Ontario will stick to its plan to cap public sector wage increases as it enters key contract talks with teachers, the province’s finance minister said Wednesday.
Rod Phillips made the comments days after the Progressive Conservatives inked a tentative agreement with the union representing 55,000 education workers that included a one per cent wage increase.
The minister said he hopes other unions look to the example set by the Canadian Union of Public Employees, adding that the government has been clear about the cap since last spring.
“That’s 55,000 workers in the education sector that understand that there are limits to what the people of Ontario can pay for the quality education that we know our students deserve,” he said. “Hopefully that message has been heard by the various other unions involved.”
In June, Treasury Board President Peter Bethlenfalvy introduced legislation that would establish a one per cent wage-increase cap for public sector workers. The bill, which has yet to pass, sparked anger from major unions who warned it could derail ongoing contract negotiations, trigger protests and lead to a court challenge.
Earlier this week, Education Minister Stephen Lecce lauded the CUPE deal, and the union’s acceptance of the cap, as a win for the government.
CUPE also claimed a victory in the negotiations, saying the tentative agreement restores millions in funding and brings back as many as 1,500 jobs cut by the Tories.
The president of the Ontario Secondary School Teachers’ Federation said Wednesday that union is not interested in accepting the government’s wage increase cap.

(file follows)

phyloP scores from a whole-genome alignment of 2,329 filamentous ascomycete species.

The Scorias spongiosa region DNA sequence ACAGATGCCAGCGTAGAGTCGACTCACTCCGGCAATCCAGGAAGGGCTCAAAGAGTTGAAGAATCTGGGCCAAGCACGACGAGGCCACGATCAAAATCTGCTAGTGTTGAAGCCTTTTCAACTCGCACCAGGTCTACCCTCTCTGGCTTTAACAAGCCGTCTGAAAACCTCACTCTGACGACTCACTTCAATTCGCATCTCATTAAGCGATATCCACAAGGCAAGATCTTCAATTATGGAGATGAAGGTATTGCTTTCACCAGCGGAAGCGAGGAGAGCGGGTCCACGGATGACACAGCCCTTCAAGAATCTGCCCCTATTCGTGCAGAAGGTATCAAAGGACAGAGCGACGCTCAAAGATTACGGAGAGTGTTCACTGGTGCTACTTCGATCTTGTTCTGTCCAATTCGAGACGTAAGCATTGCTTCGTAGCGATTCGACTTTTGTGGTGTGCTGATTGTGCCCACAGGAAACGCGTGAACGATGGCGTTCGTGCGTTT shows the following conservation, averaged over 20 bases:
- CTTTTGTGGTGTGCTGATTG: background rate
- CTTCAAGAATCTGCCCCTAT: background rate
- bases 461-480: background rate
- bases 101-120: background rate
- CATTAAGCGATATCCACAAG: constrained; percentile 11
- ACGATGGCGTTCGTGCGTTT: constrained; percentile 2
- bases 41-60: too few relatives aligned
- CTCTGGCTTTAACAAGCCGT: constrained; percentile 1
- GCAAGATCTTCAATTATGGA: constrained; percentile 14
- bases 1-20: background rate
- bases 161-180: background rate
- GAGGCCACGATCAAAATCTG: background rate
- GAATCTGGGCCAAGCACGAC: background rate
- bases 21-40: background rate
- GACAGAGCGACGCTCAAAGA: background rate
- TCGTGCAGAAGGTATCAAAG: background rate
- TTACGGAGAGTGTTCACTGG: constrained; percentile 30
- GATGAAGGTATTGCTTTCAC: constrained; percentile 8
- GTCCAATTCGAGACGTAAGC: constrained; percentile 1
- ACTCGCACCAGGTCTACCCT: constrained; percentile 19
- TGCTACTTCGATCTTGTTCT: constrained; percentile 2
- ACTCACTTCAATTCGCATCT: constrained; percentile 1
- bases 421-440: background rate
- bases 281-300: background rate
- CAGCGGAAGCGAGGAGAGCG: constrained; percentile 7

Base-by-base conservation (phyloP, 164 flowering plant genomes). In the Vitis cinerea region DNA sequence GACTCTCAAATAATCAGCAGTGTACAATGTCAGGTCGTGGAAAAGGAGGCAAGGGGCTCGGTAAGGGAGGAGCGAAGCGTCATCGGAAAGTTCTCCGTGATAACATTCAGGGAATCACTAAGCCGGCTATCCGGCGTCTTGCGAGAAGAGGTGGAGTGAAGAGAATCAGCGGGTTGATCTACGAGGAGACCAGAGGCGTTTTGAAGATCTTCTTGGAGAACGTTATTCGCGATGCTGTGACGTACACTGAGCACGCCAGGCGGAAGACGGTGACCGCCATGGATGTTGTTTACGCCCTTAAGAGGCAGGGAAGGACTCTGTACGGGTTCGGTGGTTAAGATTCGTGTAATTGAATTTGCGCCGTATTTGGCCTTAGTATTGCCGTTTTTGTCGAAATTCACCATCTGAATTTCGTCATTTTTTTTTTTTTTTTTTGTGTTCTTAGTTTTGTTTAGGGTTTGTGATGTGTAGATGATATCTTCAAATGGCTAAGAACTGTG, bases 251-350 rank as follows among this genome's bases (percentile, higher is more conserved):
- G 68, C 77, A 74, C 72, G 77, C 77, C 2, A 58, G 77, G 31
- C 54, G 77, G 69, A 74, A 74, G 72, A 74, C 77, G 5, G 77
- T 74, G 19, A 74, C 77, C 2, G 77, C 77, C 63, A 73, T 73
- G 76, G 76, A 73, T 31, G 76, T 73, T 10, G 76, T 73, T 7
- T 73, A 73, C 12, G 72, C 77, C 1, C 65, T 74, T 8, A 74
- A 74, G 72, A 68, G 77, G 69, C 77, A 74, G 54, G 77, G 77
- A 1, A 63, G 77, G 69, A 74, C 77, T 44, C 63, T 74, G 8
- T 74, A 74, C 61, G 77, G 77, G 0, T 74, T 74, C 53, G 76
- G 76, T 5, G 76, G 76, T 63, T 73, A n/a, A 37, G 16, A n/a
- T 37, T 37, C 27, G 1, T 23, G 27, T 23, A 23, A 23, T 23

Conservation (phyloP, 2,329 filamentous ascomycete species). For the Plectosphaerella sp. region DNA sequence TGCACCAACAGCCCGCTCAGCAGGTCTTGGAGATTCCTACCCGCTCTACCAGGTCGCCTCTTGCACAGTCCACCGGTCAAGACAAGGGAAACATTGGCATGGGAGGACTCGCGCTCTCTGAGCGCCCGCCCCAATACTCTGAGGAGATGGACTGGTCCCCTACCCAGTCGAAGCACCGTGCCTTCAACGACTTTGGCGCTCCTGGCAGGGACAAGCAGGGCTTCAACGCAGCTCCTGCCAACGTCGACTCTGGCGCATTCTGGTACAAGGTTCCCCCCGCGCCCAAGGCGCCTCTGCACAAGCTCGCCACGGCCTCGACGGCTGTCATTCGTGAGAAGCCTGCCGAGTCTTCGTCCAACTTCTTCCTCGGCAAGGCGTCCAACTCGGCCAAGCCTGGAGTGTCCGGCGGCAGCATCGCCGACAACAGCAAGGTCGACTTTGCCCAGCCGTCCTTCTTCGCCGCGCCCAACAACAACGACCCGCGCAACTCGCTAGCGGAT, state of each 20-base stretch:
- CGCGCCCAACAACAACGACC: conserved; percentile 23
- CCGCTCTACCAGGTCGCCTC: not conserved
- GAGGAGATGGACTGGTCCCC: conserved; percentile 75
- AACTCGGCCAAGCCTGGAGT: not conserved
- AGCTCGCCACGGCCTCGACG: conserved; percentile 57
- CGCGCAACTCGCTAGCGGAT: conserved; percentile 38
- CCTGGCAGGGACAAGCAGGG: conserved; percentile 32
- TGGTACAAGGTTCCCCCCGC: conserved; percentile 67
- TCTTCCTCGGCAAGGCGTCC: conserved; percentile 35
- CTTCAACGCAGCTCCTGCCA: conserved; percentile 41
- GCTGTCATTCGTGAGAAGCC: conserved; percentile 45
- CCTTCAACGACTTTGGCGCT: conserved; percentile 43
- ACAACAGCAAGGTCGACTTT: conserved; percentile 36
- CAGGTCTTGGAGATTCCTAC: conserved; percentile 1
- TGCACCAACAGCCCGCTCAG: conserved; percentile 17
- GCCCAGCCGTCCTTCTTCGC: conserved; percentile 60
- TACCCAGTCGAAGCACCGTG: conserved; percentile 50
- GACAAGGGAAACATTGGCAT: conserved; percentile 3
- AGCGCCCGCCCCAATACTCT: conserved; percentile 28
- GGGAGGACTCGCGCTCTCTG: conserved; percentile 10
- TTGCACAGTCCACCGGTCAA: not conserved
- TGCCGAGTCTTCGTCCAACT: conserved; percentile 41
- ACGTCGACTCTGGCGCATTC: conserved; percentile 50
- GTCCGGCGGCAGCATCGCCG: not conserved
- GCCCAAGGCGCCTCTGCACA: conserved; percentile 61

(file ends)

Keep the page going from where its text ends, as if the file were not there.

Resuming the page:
Harvey Bischof said the union has proposed a “cost-of-living adjustment” based on a formula linked to the Consumer Price Index. The current rate of that increase would come in around two per cent but that could change if the economy sputters, he said.
“Minister Phillips can focus on what inflation is right now but bear in mind, should inflation fall to a half a per cent a year … because we enter a period of recession that would apply to us too,” he said. “Someone with a fixed number could end up above inflation.”
Bischof said talks between the government and his union are still in the early stages and are scheduled to continue throughout the month.
The president of the Elementary Teachers’ Federation of Ontario called Phillips’s comments “very disappointing”, adding that they do nothing to advance negotiations.
“Public remarks like this by a representative of the Ford Conservative government are inappropriate and it is, essentially, bargaining in the media,” Sam Hammond said in a statement. “That’s something the government has made a commitment it will not do, a commitment that Mr. Phillips has taken upon himself to break.”
Both high school and elementary teachers’ contracts expired at the end of August.
Earlier this year, the government ordered school boards to start increasing class sizes, moving to an average for high school from 22 to 28 students over four years. Class sizes for grades 4 to 8 will increase by one student per classroom, from 23 to 24. Ontario’s Financial Accountability Officer has said the move would see 10,000 fewer teachers in the public school system over the next five years.
NDP education critic Marit Stiles said teachers are concerned about the cuts the Ford government has made to the education system and that will impact contract talks.
“If government wants to start out on the right foot, they’ll reverse their decisions around class sizes and cuts before they get too far down this road,” she said.
Green party Leader Mike Schreiner said the Ford government needs to invest in schools and not threaten teachers with cuts. The government seems to be more focused in talks with brewers to expand beer and wine sales to corner stores than education bargaining, he added.
“I urge the premier to put as much effort into fixing our schools as he does in renegotiating the Beer Store contract,” he said.